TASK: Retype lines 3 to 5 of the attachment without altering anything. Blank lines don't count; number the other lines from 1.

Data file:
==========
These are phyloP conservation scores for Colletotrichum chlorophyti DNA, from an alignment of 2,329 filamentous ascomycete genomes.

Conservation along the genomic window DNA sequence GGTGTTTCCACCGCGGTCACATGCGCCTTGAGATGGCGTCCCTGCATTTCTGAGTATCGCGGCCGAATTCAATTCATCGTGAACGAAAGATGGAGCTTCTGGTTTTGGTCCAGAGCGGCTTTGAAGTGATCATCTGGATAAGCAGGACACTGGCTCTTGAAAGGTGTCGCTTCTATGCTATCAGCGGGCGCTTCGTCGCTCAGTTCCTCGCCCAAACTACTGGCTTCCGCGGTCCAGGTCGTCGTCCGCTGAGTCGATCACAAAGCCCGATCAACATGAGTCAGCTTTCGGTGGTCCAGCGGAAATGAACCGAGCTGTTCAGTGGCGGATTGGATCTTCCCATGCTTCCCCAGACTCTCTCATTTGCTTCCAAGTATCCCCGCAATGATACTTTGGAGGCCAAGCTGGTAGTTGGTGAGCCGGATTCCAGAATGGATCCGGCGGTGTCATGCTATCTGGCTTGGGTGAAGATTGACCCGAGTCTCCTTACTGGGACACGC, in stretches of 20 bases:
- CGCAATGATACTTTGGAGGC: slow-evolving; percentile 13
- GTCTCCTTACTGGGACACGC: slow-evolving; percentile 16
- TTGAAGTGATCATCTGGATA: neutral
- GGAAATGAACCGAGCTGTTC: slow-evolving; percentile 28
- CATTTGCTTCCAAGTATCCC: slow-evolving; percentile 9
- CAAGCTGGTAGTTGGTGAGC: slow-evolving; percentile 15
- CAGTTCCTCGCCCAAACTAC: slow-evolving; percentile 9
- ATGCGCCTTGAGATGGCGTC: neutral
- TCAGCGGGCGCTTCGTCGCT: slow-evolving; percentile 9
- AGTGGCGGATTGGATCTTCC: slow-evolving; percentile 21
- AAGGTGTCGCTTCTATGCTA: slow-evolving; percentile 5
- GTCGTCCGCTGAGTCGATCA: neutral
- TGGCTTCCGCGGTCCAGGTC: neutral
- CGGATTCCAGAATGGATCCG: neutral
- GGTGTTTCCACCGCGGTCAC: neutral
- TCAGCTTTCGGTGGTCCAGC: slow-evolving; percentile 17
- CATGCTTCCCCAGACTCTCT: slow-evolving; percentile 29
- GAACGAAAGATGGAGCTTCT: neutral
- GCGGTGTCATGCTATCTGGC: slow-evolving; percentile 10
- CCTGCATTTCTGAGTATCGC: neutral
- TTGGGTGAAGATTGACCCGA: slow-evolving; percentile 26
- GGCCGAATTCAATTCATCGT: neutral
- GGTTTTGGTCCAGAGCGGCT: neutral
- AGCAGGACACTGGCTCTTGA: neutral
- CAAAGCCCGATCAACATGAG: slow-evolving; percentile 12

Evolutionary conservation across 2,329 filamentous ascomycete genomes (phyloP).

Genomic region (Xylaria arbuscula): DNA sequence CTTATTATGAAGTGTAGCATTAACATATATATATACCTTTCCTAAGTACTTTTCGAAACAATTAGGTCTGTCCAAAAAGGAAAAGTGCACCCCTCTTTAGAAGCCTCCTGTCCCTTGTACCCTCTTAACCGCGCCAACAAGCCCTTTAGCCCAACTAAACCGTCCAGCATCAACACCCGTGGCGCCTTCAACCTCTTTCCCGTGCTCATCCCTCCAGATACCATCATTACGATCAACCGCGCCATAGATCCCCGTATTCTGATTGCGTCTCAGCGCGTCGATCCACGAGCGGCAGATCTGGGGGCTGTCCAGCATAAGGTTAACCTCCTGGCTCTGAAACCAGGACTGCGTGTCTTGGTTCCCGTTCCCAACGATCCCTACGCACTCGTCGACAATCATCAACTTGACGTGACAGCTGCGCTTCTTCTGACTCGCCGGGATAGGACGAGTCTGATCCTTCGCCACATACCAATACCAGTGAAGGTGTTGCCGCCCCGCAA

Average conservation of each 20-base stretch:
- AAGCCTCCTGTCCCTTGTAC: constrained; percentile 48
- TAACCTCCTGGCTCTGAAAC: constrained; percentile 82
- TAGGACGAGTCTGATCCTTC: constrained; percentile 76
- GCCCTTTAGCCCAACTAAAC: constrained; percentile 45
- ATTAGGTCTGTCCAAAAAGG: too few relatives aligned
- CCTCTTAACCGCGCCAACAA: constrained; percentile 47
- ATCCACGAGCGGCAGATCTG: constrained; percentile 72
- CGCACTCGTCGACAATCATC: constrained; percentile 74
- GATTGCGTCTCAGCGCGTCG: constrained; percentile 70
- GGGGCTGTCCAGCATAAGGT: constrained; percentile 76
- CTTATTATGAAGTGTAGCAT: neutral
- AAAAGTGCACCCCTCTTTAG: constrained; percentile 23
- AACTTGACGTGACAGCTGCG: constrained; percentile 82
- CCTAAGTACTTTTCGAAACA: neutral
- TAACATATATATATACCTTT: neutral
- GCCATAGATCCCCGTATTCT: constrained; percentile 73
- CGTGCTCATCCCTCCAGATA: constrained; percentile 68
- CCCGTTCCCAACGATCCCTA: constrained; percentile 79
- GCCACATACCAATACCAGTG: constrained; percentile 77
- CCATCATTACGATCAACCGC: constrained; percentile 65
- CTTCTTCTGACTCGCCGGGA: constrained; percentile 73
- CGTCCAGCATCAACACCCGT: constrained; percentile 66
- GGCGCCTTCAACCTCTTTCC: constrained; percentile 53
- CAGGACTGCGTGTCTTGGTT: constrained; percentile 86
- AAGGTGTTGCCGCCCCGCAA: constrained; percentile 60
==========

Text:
- CGCAATGATACTTTGGAGGC: slow-evolving; percentile 13
- GTCTCCTTACTGGGACACGC: slow-evolving; percentile 16
- TTGAAGTGATCATCTGGATA: neutral